commonplacing: uniform spoons and the history of art

Some new books of interest in our library:

From two volume set, The Age of Wars of Religion, 1000-1650: An Encyclopedia of Global Warfare and Civilization (Greenwood Press), under the entry “uniforms”:

“Outside Europe, uniform military dress was more common in this period. Boys inducted into the Janissary Corps, for instance, dressed in all red, including red caps. Fully trained Janissaries wore an exclusive white felt cap called a “Bork” which distinguished them on the battlefield. The Bork had wooden spoon attached, in line with nearly all unit symbolism in a corps where even officer ranks and titles expressed a culinary motif rooted in ritual meal sharing…” 2:886.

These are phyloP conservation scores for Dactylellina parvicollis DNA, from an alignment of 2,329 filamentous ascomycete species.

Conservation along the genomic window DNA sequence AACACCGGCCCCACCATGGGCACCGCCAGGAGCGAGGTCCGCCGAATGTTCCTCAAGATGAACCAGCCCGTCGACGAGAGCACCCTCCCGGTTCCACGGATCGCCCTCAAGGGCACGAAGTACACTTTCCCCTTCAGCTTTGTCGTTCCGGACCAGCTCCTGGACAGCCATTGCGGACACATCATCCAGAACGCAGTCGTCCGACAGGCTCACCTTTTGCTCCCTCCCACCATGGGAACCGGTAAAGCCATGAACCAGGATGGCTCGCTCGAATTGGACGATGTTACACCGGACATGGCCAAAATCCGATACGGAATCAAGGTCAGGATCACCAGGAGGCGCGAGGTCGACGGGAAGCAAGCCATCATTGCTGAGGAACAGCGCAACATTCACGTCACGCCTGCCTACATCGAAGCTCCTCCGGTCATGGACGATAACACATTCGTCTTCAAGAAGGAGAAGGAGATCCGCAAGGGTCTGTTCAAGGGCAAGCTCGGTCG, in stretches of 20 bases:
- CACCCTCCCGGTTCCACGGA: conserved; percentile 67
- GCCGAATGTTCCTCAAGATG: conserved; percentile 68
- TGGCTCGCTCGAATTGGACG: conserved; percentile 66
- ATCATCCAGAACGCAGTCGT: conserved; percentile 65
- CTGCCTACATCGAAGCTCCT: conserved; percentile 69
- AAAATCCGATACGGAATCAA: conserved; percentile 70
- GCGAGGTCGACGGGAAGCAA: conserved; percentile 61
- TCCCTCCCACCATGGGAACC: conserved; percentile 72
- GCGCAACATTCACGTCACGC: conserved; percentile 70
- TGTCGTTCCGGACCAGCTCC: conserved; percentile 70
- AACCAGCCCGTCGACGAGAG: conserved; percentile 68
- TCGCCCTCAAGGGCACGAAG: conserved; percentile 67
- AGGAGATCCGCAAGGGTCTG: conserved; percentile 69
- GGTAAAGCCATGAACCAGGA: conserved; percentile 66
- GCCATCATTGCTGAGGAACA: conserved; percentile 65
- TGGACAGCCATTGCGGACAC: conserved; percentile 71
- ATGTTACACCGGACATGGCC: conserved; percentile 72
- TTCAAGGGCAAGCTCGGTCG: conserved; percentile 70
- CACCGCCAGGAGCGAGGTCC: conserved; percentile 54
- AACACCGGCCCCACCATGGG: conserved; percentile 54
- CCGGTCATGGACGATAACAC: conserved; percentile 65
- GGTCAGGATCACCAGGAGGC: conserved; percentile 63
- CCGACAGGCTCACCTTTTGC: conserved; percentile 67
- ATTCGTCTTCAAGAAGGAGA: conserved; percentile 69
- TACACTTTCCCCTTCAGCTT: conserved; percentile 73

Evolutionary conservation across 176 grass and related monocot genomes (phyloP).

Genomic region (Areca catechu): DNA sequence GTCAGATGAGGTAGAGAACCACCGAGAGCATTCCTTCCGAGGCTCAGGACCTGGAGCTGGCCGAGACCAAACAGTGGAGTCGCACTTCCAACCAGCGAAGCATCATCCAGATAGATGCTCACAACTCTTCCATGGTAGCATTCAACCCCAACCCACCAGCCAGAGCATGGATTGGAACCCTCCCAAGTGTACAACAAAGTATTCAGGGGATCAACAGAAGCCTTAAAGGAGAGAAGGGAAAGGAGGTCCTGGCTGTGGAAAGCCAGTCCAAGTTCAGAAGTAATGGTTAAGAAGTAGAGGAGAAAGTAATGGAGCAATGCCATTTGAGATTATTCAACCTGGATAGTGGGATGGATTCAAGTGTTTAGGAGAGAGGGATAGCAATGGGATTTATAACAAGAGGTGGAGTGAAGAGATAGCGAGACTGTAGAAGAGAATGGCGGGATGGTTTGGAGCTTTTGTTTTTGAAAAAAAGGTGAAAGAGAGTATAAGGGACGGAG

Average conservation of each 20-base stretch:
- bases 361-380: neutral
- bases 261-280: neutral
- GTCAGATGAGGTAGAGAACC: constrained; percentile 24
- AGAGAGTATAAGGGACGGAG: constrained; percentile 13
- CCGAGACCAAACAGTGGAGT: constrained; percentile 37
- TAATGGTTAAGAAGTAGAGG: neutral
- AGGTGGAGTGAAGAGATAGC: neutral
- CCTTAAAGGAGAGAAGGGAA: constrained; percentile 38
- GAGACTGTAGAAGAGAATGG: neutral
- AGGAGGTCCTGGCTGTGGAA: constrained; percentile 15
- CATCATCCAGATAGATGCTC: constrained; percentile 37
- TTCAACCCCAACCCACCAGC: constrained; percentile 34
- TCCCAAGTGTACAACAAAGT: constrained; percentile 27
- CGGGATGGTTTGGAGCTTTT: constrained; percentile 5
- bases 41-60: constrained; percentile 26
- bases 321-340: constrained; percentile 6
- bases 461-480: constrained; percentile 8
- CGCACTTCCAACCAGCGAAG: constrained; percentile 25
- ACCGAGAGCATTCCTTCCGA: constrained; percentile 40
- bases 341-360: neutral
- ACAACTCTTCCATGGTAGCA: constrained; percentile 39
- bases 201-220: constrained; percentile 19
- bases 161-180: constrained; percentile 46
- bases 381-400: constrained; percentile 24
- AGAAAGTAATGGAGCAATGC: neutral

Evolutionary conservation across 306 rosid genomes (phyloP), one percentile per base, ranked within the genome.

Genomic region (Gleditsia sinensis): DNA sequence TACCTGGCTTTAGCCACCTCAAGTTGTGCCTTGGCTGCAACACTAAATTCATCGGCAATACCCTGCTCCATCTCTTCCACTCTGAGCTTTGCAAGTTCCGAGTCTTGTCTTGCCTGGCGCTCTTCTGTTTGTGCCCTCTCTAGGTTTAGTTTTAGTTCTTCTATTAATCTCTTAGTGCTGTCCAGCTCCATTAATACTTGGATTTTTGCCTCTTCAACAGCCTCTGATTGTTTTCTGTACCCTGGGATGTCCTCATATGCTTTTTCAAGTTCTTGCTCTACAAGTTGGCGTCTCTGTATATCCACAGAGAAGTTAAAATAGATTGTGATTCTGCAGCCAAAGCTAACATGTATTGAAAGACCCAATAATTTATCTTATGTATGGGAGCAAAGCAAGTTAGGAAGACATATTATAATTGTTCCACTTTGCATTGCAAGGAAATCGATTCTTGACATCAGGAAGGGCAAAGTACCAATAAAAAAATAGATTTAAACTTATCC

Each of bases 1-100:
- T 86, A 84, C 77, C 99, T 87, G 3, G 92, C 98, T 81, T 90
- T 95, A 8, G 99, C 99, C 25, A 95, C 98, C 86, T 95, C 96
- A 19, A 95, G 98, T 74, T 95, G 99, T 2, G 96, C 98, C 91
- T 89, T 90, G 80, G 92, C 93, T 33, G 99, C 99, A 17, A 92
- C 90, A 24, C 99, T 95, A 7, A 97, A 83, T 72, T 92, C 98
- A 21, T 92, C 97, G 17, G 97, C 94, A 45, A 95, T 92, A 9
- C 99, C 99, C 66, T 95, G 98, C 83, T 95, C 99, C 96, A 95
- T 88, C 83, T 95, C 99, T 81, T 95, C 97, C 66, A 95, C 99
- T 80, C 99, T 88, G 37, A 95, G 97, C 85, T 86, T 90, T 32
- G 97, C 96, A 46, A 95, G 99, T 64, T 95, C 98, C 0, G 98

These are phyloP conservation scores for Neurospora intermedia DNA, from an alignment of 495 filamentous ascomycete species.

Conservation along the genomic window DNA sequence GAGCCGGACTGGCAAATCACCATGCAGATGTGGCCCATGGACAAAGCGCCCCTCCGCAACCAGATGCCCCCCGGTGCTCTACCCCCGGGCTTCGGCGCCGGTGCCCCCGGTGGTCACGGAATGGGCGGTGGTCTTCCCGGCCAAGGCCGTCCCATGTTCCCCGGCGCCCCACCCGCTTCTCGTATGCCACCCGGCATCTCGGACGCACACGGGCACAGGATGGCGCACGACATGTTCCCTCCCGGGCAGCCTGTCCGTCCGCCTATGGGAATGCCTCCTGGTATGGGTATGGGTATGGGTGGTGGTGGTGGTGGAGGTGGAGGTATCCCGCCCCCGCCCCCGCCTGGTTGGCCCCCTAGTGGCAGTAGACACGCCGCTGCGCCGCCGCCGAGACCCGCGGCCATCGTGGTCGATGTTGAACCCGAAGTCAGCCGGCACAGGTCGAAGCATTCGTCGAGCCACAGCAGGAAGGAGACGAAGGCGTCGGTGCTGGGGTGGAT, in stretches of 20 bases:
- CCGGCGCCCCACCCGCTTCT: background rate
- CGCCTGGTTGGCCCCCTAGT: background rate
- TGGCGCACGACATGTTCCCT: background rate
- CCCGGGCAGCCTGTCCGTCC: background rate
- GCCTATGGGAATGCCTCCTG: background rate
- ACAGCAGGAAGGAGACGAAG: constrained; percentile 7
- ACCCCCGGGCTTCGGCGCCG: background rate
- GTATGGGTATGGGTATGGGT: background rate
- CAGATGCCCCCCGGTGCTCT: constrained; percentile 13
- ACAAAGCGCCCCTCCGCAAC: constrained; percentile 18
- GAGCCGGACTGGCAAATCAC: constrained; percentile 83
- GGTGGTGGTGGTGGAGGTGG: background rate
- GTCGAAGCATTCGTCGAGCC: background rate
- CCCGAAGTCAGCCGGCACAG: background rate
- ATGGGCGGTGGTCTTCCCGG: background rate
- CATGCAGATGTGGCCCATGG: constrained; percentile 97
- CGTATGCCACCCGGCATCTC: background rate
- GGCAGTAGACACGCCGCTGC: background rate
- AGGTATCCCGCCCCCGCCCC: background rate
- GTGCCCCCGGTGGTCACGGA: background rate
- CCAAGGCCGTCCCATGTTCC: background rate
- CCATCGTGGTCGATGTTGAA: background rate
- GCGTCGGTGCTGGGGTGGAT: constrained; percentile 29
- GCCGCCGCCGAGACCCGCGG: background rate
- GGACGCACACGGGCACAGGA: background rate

The Oxford History of Western Art, ed. Martin Kemp (OUP). From Greece and Rome to Postmodernism, this beautiful collection contains it all. Come, join the throngs of contemporary gnostics looking for hidden symbolism in the world’s great works of art. I’m sure you’ll find plenty of fodder for another book best-selling thriller. Just what was Durer trying to say with his 1525 Dream Vision? If only he would have told us… [Hint: he did.]

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